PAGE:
This work for leaders largely focuses on removing obstacles. Sometimes it’s through good organizing or how we shape a space. It is often a proactive, very strong and forward-looking ministry of hospitality—shaping a space to meet people’s needs. Sometimes people think of hospitality as passive, but it’s not. There is a kind of hospitality that leads, that is innovative and pioneering. That kind of hospitality creates spaces for each person that says they are welcome and invites them to bring their full selves—everything they have to contribute.

My question as a leader is, “How do I create spaces for people to participate, communicate and know where they are supposed to show up? How do I help people be present and show up as their full selves?”

It’s design, really. There is a technical component but an artistic component, as well. That’s how I see leadership—half artistic, half operational. Rapid prototyping engineering means innovation that is not theoretical. You mock up an idea and try it, learn and redesign, and fix assumptions. You drop a lot of different versions and learn very quickly. The focus is on speed. You let it be quick and scrappy. I like that kind of innovation. Trying something new can be powerful leadership.

Give us a snapshot of your work right now.

I’m executive director of Evangelicals for Social Action and the Sider Center at Eastern University. ESA is a historic organization, one of the first to usher in categories of social justice engagement for the church during the 1970s when that still felt threatening to many evangelicals.

Here’s the reality of our time: The word “evangelical” is up for grabs right now. What it means to millennials, to political pundits, to newspapers are all different and often not descriptive of our history or belief. The word has moved from a theological category to a social and cultural one. Resisting that is one of the interesting opportunities I have right now. ESA has programs that help people think through what Christian discipleship looks like, intersecting areas of life that many people don’t think about or even ignore in relation to their faith in Jesus, such as initiatives for social justice, animal welfare, thinking through the morality of our food sources and so on. Jesus has dreams for humans as his image-bearers and how we are to interact with the world and all its creatures. Evangelicals need to engage that.

There are opportunities for us right now to step into the conversation as a centrist evangelical organization to help different sides talk to each other. What does it mean to be Christians in America in this time and place? ESA is very globally engaged—and American Christians need to reconnect with what is really going on with the global church. It helps us understand our context, our luxuries and privileges. It also helps us understand our responsibilities.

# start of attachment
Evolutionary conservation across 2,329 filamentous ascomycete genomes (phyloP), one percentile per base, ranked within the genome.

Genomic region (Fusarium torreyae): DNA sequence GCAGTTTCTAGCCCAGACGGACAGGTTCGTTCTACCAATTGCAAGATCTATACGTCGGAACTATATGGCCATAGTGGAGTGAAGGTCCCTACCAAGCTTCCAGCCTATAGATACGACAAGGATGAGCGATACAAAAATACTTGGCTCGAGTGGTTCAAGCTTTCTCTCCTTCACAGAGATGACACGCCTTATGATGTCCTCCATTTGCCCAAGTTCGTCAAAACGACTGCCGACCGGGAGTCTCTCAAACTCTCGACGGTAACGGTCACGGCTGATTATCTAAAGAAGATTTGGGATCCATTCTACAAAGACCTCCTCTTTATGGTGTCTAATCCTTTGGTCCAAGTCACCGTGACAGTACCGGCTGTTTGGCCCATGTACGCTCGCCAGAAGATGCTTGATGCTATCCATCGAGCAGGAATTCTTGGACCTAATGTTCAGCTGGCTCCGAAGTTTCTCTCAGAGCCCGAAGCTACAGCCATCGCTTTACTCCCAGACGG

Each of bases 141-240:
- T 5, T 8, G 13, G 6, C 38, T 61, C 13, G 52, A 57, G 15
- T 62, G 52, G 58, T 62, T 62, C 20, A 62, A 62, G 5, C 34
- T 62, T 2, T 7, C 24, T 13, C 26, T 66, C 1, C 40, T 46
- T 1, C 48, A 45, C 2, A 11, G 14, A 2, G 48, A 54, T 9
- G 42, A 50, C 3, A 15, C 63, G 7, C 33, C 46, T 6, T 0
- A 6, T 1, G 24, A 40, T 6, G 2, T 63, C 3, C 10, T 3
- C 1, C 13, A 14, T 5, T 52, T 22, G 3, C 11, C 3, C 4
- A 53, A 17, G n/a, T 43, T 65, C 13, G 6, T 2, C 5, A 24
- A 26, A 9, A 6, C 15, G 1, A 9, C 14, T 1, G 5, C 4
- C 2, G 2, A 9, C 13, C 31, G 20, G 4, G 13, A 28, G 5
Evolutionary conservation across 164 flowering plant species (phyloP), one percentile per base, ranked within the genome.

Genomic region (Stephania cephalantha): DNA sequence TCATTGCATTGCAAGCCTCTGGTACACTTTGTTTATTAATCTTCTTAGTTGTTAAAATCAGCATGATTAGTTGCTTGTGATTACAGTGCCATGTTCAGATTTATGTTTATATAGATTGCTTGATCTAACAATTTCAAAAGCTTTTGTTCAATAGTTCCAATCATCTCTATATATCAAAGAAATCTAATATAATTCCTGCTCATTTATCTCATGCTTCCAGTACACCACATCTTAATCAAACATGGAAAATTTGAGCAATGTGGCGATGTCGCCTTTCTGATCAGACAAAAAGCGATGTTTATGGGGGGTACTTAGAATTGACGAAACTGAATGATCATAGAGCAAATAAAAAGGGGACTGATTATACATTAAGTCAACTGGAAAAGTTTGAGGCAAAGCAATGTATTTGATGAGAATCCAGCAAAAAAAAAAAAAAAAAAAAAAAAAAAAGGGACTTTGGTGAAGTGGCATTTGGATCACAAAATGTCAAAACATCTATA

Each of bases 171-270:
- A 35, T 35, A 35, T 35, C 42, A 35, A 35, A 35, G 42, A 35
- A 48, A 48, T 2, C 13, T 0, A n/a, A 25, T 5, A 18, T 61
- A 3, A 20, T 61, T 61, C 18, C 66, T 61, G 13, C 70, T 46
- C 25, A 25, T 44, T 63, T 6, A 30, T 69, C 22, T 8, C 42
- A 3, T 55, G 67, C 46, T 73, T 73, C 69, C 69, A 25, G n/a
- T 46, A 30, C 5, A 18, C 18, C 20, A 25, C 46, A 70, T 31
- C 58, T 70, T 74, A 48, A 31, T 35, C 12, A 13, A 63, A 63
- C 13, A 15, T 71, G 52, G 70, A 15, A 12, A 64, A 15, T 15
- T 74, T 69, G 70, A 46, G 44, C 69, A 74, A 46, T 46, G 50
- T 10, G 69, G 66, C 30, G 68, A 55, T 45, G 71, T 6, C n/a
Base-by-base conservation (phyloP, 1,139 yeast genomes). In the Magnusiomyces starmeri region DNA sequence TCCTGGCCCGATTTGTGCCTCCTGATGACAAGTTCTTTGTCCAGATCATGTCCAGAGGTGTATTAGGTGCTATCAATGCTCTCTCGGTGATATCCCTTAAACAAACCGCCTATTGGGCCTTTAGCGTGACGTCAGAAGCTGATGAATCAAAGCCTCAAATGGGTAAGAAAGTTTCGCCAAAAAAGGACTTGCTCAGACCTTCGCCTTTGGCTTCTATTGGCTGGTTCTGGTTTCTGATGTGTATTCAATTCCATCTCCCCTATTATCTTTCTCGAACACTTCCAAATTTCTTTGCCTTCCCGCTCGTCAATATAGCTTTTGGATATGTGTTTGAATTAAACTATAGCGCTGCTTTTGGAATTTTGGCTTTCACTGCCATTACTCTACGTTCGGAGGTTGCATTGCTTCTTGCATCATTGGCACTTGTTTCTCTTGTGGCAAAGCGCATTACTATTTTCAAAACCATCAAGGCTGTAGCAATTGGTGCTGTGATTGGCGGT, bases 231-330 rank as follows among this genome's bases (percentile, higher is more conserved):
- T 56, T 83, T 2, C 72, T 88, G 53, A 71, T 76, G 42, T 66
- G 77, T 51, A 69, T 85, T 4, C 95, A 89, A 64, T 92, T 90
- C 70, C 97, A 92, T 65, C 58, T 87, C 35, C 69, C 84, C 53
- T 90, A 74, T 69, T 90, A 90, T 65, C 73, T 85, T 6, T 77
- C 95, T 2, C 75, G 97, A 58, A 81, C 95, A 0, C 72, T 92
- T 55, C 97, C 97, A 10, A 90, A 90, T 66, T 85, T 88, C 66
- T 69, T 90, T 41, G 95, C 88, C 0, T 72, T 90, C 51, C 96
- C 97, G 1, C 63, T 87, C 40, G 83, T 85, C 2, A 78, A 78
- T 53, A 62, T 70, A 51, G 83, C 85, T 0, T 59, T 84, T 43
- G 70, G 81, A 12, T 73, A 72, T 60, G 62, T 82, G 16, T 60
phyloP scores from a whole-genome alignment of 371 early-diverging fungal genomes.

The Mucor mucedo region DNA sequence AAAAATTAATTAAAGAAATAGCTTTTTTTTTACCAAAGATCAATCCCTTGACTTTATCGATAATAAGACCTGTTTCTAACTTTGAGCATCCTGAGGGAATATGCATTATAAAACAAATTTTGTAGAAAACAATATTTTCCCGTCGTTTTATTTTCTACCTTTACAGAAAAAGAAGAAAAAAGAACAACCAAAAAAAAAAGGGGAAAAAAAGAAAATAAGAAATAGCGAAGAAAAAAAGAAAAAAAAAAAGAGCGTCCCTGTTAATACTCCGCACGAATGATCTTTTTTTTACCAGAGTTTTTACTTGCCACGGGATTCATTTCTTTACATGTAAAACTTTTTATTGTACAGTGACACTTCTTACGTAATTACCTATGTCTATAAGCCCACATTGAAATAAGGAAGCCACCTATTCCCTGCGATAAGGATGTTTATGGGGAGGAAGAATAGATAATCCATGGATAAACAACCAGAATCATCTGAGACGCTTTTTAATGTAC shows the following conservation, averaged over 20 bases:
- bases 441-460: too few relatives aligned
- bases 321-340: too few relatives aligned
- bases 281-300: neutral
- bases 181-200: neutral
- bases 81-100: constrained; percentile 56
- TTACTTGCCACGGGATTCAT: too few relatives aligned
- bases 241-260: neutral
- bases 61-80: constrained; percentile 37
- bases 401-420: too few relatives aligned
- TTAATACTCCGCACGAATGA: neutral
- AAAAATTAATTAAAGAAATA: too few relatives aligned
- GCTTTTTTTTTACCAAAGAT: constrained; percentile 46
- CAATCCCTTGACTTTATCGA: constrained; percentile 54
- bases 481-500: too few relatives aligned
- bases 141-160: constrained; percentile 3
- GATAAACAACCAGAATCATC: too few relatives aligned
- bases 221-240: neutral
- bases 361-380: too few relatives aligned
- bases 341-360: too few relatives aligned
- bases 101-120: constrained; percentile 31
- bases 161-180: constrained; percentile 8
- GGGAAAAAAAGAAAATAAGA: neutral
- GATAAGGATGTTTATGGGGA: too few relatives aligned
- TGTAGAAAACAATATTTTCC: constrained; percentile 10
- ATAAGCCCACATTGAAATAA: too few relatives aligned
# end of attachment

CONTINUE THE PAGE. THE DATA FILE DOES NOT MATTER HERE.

Tell me more about how you see the core responsibilities of a leader.

Thinking through this with an executive coach sparked a bit of a journey for me to consider what is really unique about Christian leaders. I observe that the church went through a season, much of it good, of learning a lot about leadership from the business world. This was the big, booming, pastor-as-executive season. That brought a lot of rigor to a conversation that had been pretty mushy before.

I wonder, though, if the pendulum has overswung that way. There are very real distinctives between what a business or secular leader should be and what a Christian leader uniquely is and should do. One of the core things that a Christian leader does is intercede—for the mission, the church, their people. That was something that was impressed upon me when I was program director at Urbana. The responsibilities were absolutely overwhelming. Someone who was very wise said this to me: “Ninety-five percent of your job, someone else can do. Five percent? Only you can do. You need to aggressively delegate to protect that 5 percent.”

Much of that 5 percent was intercession—in prayer and in protecting the mission, advocating for what was necessary to our call. That is a potent distinctive of Christian leadership. It implies interpreting reality for your people—pointing out what God is doing in our story as it relates to Scripture. We can allow Scripture to do the heavy lifting, but we need to lead in interpretation of what we are experiencing and what faithfulness to Jesus looks like in light of his Word.